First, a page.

Workplace wellness programs have increased in the past several years to promote healthy diets and lifestyle, exercise and other behaviors such as quitting smoking. As of 2020, most employers had wellness programs of some kind, including 53% of small firms (those with 3-200 employees) and 81% of large companies. Since employees spend most of their waking hours on the job, wellness programs seem to be a natural fit to try to promote healthy changes in behavior. But, in 2022, employees want more; many workers are looking for employers who show authentic concern for their well-being.
Well-being is about how our lives are going. It’s not only about health and happiness but also about living life to its fullest potential. In fact, data shows that employees of all generations rank “the organization cares about the employees’ well-being” in their top three criteria.
Financial stress soared during the pandemic but so did regular stress, too. Mental health struggles such as anxiety, depression, and substance abuse are also climbing. These are expensive issues to ignore both in terms of the human suffering but also the company’s bottom line: Depression alone costs an estimated $210.5 billion per year. These costs are due to absenteeism (missed work days) and presenteeism (reduced productivity at work) as well as direct medical costs (outpatient and inpatient medical services and pharmacy costs).
Employers must recognize the interrelationship between the physical, financial, work and well-being components of employees’ lives. For example, employees who need help with their financial well-being are significantly less likely to be physically healthy and more likely to report feeling stressed or anxious which can impact productivity and job performance. Vice President for Communications at Fidelity Investments in Boston, Mike Shamrell, recognizes the need for all dimensions of wellness. “It’s tough to be well in one area when you’re unwell in another,” he said.
Well-being is often associated with gym memberships and green smoothies but it is much more than that; it is a result of many different aspects of one’s life. Here are 5 common dimensions of well-being that can be addressed through a workplace wellness program:
- Emotional/Mental Health – Understanding your feelings and coping with stress.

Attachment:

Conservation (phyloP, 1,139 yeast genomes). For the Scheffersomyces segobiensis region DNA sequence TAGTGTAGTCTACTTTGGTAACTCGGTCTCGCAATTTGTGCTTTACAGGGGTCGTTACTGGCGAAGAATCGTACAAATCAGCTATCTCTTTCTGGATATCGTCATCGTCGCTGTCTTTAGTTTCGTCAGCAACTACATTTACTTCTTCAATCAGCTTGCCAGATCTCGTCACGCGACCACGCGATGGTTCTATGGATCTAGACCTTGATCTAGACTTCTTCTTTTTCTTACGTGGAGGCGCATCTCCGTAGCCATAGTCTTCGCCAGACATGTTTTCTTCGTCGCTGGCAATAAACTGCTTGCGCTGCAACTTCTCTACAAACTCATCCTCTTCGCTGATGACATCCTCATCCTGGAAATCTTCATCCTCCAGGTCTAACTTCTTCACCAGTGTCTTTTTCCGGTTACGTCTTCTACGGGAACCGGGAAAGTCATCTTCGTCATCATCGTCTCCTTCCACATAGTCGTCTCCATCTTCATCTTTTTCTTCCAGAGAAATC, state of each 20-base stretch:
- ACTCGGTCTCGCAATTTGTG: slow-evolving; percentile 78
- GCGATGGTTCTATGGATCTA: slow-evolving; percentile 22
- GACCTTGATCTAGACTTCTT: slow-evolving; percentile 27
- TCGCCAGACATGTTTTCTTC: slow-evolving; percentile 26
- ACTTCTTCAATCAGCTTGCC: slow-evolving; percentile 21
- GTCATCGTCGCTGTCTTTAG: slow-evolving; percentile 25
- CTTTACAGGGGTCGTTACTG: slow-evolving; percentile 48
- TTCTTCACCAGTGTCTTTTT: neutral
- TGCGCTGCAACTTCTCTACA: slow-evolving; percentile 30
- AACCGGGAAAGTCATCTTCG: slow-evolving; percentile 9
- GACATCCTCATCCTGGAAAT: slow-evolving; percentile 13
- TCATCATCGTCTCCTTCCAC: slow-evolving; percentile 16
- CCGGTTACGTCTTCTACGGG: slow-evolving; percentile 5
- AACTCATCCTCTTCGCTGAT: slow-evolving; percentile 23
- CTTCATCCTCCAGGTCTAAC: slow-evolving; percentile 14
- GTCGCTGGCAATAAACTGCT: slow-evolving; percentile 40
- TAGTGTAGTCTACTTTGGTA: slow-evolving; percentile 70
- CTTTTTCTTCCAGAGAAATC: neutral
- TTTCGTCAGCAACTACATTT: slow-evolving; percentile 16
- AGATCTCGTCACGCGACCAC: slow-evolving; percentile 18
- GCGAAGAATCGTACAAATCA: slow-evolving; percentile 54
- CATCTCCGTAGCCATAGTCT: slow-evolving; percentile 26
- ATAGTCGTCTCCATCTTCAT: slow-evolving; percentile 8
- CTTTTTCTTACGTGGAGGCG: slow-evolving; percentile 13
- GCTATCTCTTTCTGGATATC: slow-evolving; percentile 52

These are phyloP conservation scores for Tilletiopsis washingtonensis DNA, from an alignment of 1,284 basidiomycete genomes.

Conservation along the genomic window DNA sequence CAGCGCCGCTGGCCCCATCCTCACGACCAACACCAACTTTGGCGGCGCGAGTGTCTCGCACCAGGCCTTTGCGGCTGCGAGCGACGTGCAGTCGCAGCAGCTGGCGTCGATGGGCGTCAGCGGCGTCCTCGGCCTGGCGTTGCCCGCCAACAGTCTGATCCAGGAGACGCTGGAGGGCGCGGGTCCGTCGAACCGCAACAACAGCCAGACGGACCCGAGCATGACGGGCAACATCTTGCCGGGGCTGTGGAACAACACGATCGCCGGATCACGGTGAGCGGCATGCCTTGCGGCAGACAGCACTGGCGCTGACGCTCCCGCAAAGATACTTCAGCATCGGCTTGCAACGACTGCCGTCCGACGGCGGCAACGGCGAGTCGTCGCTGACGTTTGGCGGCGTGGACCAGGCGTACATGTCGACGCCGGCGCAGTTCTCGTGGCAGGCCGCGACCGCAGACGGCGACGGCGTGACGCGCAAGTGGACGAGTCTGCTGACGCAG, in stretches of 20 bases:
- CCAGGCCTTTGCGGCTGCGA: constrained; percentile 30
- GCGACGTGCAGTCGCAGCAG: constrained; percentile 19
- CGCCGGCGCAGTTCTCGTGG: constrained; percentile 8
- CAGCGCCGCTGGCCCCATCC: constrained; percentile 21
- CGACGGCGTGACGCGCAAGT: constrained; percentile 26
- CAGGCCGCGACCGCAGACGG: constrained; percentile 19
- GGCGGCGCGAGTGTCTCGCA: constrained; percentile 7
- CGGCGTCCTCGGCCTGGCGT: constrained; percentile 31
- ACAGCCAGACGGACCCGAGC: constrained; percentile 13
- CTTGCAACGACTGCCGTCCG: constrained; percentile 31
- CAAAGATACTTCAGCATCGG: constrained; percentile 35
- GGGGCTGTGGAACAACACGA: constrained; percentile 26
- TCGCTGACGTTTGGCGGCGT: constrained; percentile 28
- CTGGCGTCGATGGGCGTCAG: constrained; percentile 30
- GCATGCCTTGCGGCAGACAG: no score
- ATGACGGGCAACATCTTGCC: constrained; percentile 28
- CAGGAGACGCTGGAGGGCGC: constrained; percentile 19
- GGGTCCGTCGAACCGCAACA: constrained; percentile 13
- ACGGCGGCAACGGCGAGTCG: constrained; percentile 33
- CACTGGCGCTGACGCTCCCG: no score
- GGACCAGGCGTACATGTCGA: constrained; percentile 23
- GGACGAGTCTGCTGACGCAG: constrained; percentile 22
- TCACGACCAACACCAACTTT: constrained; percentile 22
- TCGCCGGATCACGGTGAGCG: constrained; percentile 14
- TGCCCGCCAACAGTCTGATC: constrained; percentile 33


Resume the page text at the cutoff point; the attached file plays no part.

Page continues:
- Physical Health – Discovering how self-care can improve your life and productivity.
- Financial Health – Successfully managing your money.
- Social Connectedness – Creating and being a part of a support network.
- Occupational Well-Being– Feeling appreciated at work and satisfied in your contributions.
Great employees want great employers. Companies that want creative, high-performing teams must be willing to support workers both in and out of the office. Well-being has a major influence on an employee’s performance and satisfaction; employees who feel valued and appreciated are more invested in their company in return.
While the new year feels like a fresh start for most workers, it’s also expected to come with a spike in health insurance premiums. Premiums and deductibles have been steadily increasing for years. The Kaiser Family Foundation (KFF) found that premiums for a family rose 4% in 2021, according to a survey focused on employer-sponsored benefits.
The average family pays $22,221 in premiums, according to KFF. Workers contributed $5,969 toward their coverage, while employers paid the rest. In fact, since 2011 the average family premiums have increased 47%, which KFF found was more than wages (31%) and inflation (19%).
Not only is this a financial hardship for American families, but it’s also draining companies that are struggling to maintain employee coverage. To complicate the matter, several federal programs providing support for healthcare are due to expire in 2022.
What to Expect in Healthcare Coverage
Rising healthcare premiums are only part of the problem. Deductibles are also skyrocketing. This is the amount workers have to pay before insurance kicks in and could make a huge financial difference for families dealing with a serious health issue.
The average single deductible has doubled in the last decade to $1,669. For the more affordable healthcare plans, deductibles can be as high as $8,000. Overall, 85% of the 155 Americans with employer-sponsored coverage have a deductible.